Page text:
Having established that gizzard size and prey quality determine energy intake rates, we can now apply a reverse optimization routine to predict, for given environmental conditions, the gizzard size that is needed to fulfil the daily energy requirement. This prediction needs as input parameters (1) prey quality, (2) daily energy requirement and (3) daily available foraging time. The first parameter peaks at the start of the reproductive season of the prey(late spring in the Wadden Sea; Zwarts,1991); the second parameter varies mainly with ambient temperature and wind speed (Wiersma and Piersma,1994); and the third parameter is constant at 12 h day-1 (Piersma et al.,1994). Since we know the monthly expectations in prey quality[Fig. 6A; based on Zwarts(1991) while taking into account diet composition; expressed as metabolizable kJ g-1DMshell] and energy expenditure(Fig. 6B, calculated in Appendix), we can predict month-specific gizzard mass for red knots in living in the Wadden Sea (Fig. 6B,C). Depending on the criteria, the month-specific daily energy requirement can take two values. (1) If knots aim to balance their energy budget,daily energy requirement equals daily energy expenditure (i.e. satisficing; Nonacs and Dill, 1993). (2) If knots aim to maximise their daily net energy intake (i.e. net rate-maximization; Stephens and Krebs,1986), their daily energy `requirement' equals the physiologically maximum daily gross energy intake, e.g. as derived by Kirkwood(1983) and Kvist and Lindström (in press). When not constrained by gizzard size, this maximum is presumably set by the size of other nutritional organs, such as the liver or the intestine(McWhorter and Martínez del Rio,2000); we found that intestine lengths in knots are constant throughout the year (T. Piersma, unpublished data). These two foraging currencies lead to two unique predictions on optimal gizzard size for each month (Fig. 6B,C).
Data on gizzard mass of free-roaming red knots sampled in the Wadden Sea(N=920) fit a combination of these predictions remarkably well(Fig. 6C). Net rate-maximizing gizzards are found for red knots in spring, while satisficing gizzards are found throughout the remainder of the year (the best fit is found when modelling rate-maximization in February-May and satisficing in July-January; r2=0.23, P<0.001). This shift in `foraging currency' is consistent with seasonal changes in body mass and energy stores. Red knots accumulate large amount of energy stores in spring when preparing for their long-distance migrations, while in NW Europe their body mass remains quite stable during the rest of the year(Piersma, 1994). It is also consistent with an experimental study showing that red knots in spring maximised their net intake rate while exploiting food patches(van Gils et al., 2003). Furthermore, body mass increases a little in late autumn (October-December; Piersma, 1994), which is line with the gizzards being in between the satisficing and net-rate maximizing size at that time of year (Fig. 6C).
The fact that knots that are not building body mass appear to obey a satisficing strategy (but feed during the entire low tide period) fits the growing number of studies that show, in contrast to the original assumptions of optimal foraging theoreticians(Stephens and Krebs, 1986),that animals do not always forage at maximal intensities(Swennen et al., 1989; Norris and Johnstone, 1998; Iason et al., 1999). Note,however, that such satisficing behaviour should still be considered as part of an optimization process (see discussions in Stephens and Krebs, 1986; Nonacs and Dill, 1993), in which energy gain is traded against cost factors associated with foraging,such as the risk of parasite infestation or predation(Iason et al., 1999) or, in the case of probing waders, the risk of bill damage(Swennen et al., 1989; Norris and Johnstone, 1998). The way in which red knots balance their energy budgets adds another element to this discussion. Daily energy budgets could be balanced in periods shorter than 12 h per day if knots grew larger gizzards. For example, if knots in January had gizzards of about 14 g instead of the observed 9 g, their daily energy budget would be balanced when feeding for only 6 h per day. However,this would increase their average daily metabolic rate by 17% (due to higher maintenance and transport costs and reduced amounts of heat substitution). The fact that knots prefer to feed with smaller gizzards for the full extent of the low-tide period (12 h per day; Piersma et al., 1994), suggests that satisficing knots aim to minimise their overall rate of energy expenditure, perhaps in order to maximise lifespan by minimizing the level of free radicals(Daan et al., 1996; Deerenberg et al., 1997; Tolkamp et al., 2002).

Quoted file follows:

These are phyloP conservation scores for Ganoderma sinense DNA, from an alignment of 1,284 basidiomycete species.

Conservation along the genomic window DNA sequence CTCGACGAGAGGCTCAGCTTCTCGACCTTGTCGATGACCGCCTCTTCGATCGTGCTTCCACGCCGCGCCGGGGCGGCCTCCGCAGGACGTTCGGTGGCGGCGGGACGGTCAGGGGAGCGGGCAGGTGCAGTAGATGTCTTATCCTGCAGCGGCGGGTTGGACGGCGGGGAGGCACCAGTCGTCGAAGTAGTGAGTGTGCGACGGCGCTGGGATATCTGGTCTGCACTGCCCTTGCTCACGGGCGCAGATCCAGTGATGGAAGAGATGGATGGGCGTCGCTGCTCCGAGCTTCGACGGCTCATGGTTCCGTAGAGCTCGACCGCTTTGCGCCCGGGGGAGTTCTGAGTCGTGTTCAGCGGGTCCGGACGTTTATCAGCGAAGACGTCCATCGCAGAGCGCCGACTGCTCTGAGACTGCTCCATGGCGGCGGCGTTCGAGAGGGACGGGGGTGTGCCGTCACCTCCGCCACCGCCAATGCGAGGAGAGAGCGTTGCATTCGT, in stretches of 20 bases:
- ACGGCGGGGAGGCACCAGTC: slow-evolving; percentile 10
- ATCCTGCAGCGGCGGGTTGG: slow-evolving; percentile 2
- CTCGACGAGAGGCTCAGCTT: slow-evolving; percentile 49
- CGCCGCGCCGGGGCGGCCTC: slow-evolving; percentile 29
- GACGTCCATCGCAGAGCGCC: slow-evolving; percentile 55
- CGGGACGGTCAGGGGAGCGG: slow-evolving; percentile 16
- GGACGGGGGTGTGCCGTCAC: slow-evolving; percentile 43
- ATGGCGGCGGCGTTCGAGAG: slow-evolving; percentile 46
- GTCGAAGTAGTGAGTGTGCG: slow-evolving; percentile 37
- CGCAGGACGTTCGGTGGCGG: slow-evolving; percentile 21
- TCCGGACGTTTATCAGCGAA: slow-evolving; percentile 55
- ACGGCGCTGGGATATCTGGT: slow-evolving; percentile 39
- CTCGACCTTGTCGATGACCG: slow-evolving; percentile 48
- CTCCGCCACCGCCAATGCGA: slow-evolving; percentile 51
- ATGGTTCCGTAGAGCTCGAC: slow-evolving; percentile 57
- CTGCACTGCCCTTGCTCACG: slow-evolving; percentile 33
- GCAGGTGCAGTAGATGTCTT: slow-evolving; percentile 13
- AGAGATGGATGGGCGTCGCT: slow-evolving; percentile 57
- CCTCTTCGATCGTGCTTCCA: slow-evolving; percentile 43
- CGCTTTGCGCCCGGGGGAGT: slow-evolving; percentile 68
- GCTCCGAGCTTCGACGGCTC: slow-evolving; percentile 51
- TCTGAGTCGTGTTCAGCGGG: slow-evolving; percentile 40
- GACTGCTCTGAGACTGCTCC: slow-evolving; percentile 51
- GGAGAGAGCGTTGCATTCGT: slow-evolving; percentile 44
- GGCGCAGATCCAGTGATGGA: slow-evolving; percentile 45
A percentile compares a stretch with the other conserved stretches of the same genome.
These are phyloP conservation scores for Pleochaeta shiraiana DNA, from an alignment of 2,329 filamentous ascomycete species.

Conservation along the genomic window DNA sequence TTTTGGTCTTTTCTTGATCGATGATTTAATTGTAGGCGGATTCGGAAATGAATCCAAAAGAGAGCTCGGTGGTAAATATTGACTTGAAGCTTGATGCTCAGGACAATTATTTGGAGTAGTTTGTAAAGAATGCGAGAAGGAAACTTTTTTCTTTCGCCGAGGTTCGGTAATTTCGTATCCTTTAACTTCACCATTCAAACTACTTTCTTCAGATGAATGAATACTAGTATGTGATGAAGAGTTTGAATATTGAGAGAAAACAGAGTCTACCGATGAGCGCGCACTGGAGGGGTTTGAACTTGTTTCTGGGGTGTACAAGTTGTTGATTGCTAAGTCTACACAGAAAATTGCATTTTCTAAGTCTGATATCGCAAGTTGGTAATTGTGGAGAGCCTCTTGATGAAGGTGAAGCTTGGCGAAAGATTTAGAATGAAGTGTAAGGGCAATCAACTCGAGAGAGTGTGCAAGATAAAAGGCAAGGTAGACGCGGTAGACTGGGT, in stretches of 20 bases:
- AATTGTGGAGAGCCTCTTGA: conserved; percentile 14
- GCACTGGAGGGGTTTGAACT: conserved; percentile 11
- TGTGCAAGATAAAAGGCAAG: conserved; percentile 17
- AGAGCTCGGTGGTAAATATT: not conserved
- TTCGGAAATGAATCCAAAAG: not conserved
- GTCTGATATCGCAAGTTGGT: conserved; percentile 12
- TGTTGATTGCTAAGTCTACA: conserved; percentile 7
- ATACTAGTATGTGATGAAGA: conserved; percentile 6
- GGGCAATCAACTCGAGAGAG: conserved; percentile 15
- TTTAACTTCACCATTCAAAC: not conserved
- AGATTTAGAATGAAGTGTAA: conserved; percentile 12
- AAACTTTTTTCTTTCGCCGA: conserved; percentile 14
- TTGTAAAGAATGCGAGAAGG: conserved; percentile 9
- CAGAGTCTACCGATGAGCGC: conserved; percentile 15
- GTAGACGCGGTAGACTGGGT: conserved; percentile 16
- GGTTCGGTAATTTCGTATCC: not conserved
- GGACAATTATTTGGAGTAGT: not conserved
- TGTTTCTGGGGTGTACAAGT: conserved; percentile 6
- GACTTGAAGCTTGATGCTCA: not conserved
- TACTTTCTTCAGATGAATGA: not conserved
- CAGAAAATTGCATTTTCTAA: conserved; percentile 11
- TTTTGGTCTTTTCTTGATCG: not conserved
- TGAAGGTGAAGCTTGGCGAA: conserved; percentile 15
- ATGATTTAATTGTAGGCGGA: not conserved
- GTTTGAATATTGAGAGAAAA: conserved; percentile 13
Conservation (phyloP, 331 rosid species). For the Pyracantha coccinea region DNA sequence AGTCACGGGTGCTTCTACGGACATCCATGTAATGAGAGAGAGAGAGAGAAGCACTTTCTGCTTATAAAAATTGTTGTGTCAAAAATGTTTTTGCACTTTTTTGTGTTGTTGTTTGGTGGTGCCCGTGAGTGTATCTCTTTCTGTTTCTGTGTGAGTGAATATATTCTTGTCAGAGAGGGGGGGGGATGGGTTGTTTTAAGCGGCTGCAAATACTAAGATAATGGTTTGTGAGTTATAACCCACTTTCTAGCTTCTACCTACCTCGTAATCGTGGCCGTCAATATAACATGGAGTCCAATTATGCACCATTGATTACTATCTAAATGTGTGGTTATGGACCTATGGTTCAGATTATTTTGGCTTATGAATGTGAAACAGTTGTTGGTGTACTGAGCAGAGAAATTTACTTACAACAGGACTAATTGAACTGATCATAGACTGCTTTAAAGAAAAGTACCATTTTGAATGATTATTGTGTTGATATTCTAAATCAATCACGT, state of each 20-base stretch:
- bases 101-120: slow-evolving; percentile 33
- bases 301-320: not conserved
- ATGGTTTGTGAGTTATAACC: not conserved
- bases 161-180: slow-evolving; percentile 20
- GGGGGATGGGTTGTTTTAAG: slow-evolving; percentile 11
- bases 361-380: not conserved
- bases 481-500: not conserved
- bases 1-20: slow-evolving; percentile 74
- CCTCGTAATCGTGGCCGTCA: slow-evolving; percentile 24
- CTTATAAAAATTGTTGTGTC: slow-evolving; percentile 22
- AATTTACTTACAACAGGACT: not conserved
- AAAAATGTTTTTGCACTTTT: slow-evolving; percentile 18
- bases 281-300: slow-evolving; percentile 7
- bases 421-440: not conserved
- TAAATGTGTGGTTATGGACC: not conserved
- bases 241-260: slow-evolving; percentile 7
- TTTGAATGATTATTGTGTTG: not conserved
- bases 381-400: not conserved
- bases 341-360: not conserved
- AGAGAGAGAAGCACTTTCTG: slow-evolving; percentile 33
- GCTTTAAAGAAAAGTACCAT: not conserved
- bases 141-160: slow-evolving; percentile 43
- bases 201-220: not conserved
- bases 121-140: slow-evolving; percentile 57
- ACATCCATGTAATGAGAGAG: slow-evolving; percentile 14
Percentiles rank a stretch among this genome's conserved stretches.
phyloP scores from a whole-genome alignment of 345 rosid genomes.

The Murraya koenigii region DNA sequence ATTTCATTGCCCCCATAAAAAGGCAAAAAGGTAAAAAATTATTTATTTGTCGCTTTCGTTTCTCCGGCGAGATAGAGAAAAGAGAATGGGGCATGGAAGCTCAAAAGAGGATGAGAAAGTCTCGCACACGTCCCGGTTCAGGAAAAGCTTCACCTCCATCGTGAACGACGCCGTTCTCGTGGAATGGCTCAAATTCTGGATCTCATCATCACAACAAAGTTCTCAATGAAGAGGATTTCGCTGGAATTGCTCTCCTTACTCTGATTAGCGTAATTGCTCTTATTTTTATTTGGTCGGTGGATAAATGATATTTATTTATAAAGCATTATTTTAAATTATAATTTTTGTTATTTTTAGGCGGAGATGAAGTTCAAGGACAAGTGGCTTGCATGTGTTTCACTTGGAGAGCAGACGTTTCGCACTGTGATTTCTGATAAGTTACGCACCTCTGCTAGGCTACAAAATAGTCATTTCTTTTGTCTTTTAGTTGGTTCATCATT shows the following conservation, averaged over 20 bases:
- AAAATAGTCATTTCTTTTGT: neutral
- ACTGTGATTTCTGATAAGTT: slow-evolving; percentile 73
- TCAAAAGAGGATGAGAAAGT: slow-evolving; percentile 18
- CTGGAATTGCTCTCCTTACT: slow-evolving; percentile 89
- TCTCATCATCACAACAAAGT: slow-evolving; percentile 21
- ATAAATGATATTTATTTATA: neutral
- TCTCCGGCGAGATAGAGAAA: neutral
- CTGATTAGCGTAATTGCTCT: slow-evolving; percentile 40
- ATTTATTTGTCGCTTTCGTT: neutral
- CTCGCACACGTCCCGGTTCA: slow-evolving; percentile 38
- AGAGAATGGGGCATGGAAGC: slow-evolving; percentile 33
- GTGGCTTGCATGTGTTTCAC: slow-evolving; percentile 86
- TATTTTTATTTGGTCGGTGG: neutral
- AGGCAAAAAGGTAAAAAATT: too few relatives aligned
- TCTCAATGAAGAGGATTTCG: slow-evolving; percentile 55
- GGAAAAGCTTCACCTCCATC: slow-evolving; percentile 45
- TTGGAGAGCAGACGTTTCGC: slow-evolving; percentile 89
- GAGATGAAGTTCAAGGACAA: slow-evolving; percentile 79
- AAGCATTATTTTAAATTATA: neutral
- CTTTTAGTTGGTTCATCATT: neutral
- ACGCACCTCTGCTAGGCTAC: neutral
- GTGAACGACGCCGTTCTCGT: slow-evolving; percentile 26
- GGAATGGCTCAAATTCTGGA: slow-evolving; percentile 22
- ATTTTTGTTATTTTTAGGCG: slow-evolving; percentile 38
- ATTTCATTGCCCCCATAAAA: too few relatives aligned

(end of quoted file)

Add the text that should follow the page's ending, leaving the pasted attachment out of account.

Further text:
To conclude, gizzard size sets the maximum processing rate of shell material, and the constraint on a knot's daily energy intake is therefore a function of (1) the amount of flesh per g shell material (i.e. prey quality),(2) gizzard size and (3) the daily time available for foraging. Seasonal variation in prey quality and required energy consumption (being a function of ambient temperature and migratory phase) together explain the seasonal variation in gizzard mass of red knots living in the Wadden Sea.
Optimal gizzard size for satisficing red knots
Satisficing red knots aim to balance energy expenditure with income on a daily basis. We therefore need to equate both income and expenditure as a function of gizzard size to predict the optimal gizzard size for satisficing red knots.
The month-specific thermostatic costs in the Wadden Sea range from 1.64 W in August to 2.93 W in January (Wiersma and Piersma, 1994). Some of the heat generated in other cost-components can substitute for this thermoregulatory heat, which makes life considerably cheaper. All of the heat generated by BMR(Scholander et al., 1950; Wiersma and Piersma, 1994) and presumably also all of the HIF heat can be used for thermoregulatory purposes(like BMR, HIF is after all generated in the core of the body). From Bruinzeel and Piersma (1998) we calculated that about 30% of the heat generated due to walking substitutes for thermostatic heat.
Daily energy income and expenditure depends on the time devoted to all of the above-mentioned activities. Of course, BMR and thermoregulatory costs are expended for 24 h per day. Red knots in the Wadden Sea devote about 1 h per day to flight (between roosts and feeding sites) and about 12 h per day to foraging (i.e. walking, probing, and HIF; Piersma et al., 1993a). Taking these time budgets into account while equating income with expenditure solves for optimal gizzard mass in satisficing knots.
Optimal gizzard size for net rate-maximizing red knots
We thank Nanda Scheerder, Ann Brans, and Petra Eckenhaussen for carrying out experiments 1, 2 and 3, respectively, assisted by Sem R. de Rooij (exp. 1), Marjolein Dijkstra, Bram ter Keurs, Mathias Sciborski, Arjan Wilkens (2)and Jelmer van Belle (3), and Phil Battley for organizing the NIOZ-data base on gizzard masses. We thank the Vereniging voor Behoud van Natuurmonumenten for permission to work on Griend. The experiments complied with Dutch law regarding animal experiments. This research was funded by a PIONIER-grant from the Netherlands Organization for Scientific Research (NWO) to T.P. We thank Phil F. Battley and Rudi Drent for constructive comments on the manuscript and Dick Visser for preparing the final figures.